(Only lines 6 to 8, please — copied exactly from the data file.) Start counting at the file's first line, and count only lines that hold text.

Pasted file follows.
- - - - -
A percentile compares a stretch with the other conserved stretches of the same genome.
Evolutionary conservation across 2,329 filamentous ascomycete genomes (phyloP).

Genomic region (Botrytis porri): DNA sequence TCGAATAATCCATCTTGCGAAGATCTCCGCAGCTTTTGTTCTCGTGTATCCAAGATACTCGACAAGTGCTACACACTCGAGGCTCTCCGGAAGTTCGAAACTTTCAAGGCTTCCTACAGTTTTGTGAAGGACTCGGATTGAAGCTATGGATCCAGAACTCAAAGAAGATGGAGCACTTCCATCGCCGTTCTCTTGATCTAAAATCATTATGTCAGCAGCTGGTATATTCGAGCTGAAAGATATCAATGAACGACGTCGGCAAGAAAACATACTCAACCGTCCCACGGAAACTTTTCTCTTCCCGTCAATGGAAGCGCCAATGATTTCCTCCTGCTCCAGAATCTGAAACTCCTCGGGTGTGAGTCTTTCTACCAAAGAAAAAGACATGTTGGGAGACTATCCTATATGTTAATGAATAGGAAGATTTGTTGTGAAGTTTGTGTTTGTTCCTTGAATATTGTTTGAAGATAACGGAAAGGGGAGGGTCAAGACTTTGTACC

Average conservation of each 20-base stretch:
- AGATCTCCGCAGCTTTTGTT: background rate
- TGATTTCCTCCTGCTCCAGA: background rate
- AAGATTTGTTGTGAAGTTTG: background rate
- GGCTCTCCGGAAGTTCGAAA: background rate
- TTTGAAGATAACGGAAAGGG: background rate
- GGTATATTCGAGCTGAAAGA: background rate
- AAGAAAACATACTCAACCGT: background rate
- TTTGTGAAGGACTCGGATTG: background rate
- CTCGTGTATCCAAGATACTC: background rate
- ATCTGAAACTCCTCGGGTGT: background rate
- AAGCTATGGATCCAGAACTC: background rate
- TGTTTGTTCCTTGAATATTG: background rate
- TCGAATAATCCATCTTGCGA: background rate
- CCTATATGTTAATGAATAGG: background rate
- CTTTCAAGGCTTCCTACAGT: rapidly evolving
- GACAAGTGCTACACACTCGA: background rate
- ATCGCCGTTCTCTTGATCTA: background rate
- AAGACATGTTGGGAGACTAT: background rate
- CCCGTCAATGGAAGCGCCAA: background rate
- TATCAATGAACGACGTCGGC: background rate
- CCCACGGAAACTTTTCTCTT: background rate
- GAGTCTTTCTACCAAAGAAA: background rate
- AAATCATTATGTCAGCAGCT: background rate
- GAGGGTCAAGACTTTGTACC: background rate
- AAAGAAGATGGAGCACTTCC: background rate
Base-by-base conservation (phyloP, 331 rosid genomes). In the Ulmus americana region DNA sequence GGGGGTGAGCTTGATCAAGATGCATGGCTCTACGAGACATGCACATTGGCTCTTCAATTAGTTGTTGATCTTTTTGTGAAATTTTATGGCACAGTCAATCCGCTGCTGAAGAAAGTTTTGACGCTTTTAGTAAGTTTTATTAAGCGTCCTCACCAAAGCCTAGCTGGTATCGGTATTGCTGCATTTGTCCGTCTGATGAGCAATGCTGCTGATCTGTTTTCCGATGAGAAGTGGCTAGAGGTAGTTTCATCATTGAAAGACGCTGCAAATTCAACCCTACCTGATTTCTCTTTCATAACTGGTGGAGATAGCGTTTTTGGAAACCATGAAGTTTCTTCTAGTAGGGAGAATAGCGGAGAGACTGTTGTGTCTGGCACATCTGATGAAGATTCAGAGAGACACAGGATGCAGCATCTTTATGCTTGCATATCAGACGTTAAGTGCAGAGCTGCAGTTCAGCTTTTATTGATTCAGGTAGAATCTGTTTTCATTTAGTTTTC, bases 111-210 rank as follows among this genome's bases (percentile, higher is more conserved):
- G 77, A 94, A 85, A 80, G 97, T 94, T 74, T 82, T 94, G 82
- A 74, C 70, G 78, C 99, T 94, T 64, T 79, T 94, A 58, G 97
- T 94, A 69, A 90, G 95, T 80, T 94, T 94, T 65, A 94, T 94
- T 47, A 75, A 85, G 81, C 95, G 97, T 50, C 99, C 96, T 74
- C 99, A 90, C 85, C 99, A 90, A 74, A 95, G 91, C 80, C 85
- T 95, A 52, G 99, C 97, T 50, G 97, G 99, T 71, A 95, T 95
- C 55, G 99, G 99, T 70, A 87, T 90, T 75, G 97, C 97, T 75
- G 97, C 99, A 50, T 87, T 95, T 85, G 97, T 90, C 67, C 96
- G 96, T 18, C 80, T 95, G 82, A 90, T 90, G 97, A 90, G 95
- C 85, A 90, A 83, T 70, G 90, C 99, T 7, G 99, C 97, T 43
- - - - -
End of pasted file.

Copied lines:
- TGATTTCCTCCTGCTCCAGA: background rate
- AAGATTTGTTGTGAAGTTTG: background rate
- GGCTCTCCGGAAGTTCGAAA: background rate